Earl Warren (March 19, 1891 – July 9, 1974) was the 14th Chief Justice of the United States and the
Earl Warren (March 19, 1891 – July 9, 1974) was the 14th Chief Justice of the United States and the only person elected Governor of California three times. Before holding these positions, Warren served as a district attorney for Alameda County, California and Attorney General of California. He is best known for the sweeping liberal decisions of the Warren Court, which ended school segregation and transformed many areas of American law, especially regarding the rights of the accused, ending school prayer, and requiring “one-man-one vote” rules of apportionment. He made the Court a power center on a more even base with Congress and the presidency especially through four landmark decisions: "Brown v. Board of Education" (1954), "Gideon v. Wainwright" (1963), "Reynolds v. Sims" (1964), and "Miranda v. Arizona" (1966).
As governor of California, Warren was very popular across party lines, so much so that in the 1946 gubernatorial election he won the nominations of the Democratic, Progressive, and Republican parties and was reelected virtually without opposition. His tenure as Chief Justice was as divisive as his governorship was unifying. Liberals generally hailed the landmark rulings issued by the Warren Court which affected, among other things, the legal status of racial segregation, civil rights, separation of church and state, and police arrest procedure in the United States. But conservatives decried the Court's rulings, particularly in areas affecting criminal proceedings. In the years that followed, the Warren Court became recognized as a high point in the use of judicial power in the effort to effect social progress in the United States. Warren himself became widely regarded as one of the most influential Supreme Court justices in the history of the United States and perhaps the single most important jurist of the 20th century.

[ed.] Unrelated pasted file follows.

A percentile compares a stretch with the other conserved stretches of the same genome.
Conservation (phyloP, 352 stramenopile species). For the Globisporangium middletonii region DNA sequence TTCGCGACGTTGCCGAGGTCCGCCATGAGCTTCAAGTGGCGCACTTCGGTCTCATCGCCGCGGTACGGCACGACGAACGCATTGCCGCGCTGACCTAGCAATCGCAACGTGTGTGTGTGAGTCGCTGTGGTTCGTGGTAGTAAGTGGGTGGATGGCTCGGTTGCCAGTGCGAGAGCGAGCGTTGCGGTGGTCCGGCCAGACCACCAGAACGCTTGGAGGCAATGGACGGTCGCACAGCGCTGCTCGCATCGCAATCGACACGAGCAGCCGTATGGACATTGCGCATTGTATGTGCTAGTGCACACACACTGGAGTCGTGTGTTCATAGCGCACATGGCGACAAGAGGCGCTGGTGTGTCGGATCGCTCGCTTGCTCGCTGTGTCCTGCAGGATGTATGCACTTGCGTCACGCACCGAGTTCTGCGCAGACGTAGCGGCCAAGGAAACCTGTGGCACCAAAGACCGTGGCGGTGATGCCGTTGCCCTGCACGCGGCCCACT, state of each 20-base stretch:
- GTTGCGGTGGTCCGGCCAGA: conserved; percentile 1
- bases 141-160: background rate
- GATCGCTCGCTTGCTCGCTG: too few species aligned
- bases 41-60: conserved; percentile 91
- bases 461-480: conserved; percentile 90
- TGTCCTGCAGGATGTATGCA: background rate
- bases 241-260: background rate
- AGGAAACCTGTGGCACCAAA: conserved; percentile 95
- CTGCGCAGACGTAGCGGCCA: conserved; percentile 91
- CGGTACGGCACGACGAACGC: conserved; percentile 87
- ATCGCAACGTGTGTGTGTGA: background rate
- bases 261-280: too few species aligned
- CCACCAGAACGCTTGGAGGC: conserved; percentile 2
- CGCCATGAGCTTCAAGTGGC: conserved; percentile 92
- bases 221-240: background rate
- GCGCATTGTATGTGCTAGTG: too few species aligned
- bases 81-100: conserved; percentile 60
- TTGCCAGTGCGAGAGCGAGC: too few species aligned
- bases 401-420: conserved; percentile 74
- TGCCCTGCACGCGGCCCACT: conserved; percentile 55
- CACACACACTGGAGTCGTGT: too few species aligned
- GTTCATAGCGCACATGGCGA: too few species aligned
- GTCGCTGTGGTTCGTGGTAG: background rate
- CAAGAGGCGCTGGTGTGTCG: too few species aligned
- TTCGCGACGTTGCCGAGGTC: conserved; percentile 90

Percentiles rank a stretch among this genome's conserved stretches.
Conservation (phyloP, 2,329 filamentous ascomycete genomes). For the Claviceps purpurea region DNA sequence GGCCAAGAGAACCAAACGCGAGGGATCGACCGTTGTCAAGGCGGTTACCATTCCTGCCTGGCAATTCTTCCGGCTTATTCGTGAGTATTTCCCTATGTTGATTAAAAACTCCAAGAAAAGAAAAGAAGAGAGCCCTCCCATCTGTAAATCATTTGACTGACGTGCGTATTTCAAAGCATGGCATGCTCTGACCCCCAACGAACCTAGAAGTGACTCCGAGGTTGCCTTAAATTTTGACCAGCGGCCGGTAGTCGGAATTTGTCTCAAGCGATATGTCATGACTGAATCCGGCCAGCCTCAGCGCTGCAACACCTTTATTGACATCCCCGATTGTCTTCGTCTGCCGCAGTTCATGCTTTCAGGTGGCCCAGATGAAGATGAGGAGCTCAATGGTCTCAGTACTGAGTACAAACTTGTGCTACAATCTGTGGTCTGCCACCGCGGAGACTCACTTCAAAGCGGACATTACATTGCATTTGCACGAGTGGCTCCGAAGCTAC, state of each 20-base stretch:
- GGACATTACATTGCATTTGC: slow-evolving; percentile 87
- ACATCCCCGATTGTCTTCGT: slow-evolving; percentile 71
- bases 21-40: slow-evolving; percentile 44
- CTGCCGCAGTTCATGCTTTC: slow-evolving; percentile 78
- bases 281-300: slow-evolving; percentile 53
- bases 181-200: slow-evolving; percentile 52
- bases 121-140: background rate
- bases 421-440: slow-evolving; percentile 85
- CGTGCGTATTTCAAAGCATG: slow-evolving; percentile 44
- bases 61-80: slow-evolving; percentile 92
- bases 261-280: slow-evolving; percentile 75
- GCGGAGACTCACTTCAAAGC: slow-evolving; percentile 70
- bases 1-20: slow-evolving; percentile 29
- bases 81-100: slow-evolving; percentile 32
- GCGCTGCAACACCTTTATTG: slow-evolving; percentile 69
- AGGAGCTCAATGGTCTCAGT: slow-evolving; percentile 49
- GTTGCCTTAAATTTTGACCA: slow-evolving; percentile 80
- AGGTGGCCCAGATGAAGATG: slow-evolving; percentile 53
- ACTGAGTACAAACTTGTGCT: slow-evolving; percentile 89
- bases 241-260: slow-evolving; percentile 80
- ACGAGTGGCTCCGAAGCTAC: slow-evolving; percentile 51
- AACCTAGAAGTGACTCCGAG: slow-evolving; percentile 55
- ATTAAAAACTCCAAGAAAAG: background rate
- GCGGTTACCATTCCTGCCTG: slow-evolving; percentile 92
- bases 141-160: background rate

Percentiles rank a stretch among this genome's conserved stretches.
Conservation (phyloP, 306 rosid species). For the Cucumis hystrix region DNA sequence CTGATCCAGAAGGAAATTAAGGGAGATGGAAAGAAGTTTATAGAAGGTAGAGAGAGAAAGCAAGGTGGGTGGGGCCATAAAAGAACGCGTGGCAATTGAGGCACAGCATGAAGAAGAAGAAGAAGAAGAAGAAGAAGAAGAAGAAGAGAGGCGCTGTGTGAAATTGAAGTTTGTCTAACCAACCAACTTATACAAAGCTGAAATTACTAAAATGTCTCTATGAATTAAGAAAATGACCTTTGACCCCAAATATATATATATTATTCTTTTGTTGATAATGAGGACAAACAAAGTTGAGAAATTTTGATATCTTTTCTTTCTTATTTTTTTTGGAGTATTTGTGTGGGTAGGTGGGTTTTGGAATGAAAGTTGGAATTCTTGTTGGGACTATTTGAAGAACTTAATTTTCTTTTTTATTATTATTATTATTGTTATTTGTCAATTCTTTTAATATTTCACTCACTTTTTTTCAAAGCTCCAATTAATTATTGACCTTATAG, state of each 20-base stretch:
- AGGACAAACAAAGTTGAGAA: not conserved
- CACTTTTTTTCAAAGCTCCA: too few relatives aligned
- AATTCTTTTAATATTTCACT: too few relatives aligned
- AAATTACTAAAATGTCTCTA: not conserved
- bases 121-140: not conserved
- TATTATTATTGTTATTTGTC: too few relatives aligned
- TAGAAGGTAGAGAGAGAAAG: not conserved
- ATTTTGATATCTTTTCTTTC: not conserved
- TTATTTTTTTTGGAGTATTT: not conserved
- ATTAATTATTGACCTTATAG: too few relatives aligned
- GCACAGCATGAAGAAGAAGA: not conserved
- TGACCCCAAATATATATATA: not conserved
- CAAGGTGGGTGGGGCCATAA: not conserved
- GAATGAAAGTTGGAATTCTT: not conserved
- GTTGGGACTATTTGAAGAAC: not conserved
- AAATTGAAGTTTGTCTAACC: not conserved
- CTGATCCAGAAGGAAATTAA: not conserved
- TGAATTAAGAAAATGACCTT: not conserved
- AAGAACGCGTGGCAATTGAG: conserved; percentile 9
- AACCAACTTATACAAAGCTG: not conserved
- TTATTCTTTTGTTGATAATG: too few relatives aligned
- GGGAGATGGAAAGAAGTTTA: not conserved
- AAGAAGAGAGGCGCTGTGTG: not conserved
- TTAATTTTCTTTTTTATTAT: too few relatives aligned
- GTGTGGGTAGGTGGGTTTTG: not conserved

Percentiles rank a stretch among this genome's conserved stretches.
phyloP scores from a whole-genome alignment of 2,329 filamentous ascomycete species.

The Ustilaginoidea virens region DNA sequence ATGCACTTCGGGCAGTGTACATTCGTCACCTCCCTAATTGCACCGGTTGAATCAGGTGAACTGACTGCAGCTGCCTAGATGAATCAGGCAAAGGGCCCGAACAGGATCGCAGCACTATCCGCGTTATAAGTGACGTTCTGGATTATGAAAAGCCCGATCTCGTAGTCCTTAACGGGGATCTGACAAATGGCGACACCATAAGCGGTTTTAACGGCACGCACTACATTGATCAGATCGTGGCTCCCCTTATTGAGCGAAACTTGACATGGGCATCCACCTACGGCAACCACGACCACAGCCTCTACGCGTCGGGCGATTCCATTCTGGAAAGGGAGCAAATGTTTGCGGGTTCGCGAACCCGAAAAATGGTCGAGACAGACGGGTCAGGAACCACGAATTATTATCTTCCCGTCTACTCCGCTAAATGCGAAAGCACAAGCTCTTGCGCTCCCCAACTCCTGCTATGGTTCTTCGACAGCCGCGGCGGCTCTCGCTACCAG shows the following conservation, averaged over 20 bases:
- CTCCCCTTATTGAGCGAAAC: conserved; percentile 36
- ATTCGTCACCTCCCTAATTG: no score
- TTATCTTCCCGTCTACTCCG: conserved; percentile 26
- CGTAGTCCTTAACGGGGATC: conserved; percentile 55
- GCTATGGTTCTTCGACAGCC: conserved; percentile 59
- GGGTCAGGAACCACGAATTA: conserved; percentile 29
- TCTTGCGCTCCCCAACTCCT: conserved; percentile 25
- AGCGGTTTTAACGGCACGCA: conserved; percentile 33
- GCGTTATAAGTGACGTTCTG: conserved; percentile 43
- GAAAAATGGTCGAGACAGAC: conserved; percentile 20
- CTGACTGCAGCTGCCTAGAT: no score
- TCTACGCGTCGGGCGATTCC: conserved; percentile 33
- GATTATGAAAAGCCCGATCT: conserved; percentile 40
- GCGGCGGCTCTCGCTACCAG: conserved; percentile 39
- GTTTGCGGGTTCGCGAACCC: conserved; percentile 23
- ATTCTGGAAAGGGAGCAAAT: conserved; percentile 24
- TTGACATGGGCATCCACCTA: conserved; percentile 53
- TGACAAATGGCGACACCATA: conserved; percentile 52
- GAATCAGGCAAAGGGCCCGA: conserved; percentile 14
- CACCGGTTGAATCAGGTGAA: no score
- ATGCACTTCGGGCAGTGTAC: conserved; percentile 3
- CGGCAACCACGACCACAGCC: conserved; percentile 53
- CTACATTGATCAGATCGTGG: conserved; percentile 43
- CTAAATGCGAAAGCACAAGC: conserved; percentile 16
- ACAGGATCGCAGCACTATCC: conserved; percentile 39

In addition to the constitutional offices he held, Warren was also the vice-presidential nominee of the Republican Party in 1948, and chaired the Warren Commission, which was formed to investigate the 1963 assassination of President John F. Kennedy.